A black body is an object which absorbs all the radiation falling on it. The best way to imagine a black body is to imagine a hollow ball, coated matt black on the inside with a tiny hole in it. All the incident radiation going through the hole is absorbed and is unlikely to be re-remitted out of the hole. A black body in thermal equilibrium (that is, at a constant temperature) emits electromagnetic radiation called black-body radiation. The radiation emitted has a spectrum that is determined by the temperature alone.
This link is helpful. It shows the shape of the emitted radiation curves at different temperatures which can be changed by moving the sidebar.
Doubling the temperature increases the area underneath by a factor of 16, because of the Stefan-Boltzmann Law, which states that the total energy P radiated per unit surface area of a black body across all wavelengths per unit time is proportional to the fourth power of Kelvin temperature. The constant is the Stefan-Boltzmann constant.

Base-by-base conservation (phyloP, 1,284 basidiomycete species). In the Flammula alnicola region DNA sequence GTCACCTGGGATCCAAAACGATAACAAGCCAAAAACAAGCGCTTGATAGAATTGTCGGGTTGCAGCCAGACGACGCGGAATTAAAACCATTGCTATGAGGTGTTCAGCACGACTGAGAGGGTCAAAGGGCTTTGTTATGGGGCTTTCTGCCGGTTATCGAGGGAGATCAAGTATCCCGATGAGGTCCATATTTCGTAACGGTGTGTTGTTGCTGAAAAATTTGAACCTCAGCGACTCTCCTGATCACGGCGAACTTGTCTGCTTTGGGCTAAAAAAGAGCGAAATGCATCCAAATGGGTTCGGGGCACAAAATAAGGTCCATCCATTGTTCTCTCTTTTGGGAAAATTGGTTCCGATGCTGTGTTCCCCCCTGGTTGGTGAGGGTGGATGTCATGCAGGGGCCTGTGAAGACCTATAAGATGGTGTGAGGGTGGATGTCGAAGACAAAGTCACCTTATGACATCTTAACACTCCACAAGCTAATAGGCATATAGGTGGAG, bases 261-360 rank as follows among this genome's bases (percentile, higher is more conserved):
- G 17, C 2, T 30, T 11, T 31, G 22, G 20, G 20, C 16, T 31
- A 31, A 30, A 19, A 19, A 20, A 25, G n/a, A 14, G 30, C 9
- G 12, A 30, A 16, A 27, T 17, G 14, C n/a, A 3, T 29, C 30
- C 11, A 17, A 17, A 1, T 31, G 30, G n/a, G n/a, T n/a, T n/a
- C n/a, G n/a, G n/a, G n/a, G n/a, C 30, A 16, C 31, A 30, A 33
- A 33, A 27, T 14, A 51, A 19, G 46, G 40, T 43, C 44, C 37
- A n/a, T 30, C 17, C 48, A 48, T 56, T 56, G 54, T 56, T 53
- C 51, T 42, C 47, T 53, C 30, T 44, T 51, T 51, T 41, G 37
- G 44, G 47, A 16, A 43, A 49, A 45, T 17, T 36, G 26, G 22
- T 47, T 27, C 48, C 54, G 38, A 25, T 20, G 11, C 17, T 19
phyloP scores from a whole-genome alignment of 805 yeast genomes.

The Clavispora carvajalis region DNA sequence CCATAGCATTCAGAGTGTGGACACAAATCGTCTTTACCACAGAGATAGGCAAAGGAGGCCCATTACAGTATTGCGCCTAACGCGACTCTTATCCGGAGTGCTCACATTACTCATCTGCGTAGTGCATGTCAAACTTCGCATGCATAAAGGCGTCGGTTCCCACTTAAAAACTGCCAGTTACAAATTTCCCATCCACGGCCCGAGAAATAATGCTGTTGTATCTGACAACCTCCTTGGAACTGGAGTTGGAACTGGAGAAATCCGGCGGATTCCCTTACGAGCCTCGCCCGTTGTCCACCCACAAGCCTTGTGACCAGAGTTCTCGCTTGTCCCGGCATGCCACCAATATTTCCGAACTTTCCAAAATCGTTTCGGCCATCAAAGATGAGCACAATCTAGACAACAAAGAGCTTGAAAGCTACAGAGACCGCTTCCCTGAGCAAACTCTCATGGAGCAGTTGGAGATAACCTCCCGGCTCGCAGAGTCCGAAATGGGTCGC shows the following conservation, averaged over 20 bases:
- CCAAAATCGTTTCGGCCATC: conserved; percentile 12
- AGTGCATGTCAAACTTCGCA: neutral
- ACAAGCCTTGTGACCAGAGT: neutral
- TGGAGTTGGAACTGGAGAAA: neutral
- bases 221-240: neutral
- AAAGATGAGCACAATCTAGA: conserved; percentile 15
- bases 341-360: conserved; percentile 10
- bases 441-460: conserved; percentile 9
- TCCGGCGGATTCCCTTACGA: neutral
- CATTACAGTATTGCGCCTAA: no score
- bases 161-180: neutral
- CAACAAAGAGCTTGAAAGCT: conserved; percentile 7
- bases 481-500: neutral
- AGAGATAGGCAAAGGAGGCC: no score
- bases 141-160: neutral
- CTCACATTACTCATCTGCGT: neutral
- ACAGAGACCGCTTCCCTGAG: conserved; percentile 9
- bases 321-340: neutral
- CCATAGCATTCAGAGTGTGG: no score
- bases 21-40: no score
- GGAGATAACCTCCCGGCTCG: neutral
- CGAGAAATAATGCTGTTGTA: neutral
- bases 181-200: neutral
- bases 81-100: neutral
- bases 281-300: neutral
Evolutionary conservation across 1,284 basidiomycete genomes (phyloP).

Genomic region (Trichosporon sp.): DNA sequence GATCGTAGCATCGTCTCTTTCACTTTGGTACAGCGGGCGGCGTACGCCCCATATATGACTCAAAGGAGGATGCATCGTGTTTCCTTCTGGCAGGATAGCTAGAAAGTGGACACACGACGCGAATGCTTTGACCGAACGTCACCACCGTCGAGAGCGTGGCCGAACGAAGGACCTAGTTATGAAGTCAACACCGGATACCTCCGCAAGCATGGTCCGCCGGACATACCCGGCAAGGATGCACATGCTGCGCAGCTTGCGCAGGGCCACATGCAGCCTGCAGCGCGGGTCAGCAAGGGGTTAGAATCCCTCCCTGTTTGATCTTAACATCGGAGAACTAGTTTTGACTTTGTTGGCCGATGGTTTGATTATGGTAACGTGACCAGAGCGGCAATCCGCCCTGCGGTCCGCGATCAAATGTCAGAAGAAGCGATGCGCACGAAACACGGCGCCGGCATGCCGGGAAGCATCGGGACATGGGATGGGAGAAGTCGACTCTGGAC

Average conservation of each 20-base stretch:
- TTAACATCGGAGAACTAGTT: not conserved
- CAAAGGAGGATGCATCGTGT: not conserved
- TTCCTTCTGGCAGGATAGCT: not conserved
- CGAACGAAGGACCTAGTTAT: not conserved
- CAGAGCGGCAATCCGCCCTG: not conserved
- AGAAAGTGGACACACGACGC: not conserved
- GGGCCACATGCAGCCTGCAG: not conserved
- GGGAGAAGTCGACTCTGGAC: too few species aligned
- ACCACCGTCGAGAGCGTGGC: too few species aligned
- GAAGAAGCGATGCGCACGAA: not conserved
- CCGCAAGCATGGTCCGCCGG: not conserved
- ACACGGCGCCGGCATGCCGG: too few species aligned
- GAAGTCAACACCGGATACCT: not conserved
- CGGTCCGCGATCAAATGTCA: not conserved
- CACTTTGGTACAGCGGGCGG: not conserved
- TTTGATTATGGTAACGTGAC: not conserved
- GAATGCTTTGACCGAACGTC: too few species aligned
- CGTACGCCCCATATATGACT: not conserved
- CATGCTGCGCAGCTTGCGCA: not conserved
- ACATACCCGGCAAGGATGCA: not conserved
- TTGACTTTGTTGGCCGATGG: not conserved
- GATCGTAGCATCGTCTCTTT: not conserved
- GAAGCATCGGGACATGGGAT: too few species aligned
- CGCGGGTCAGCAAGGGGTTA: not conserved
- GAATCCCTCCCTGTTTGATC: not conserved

Notice how the maximum wavelength shortens as temperature increases. An object at 5000K will tend to glow red, at 6000K it will be much bluer.
The area under the curves is a measure of the energy of the spectrum at a particular temperature. Doubling the temperature multiplies the energy emitted by a factor of 16 ( 2 to the fourth power)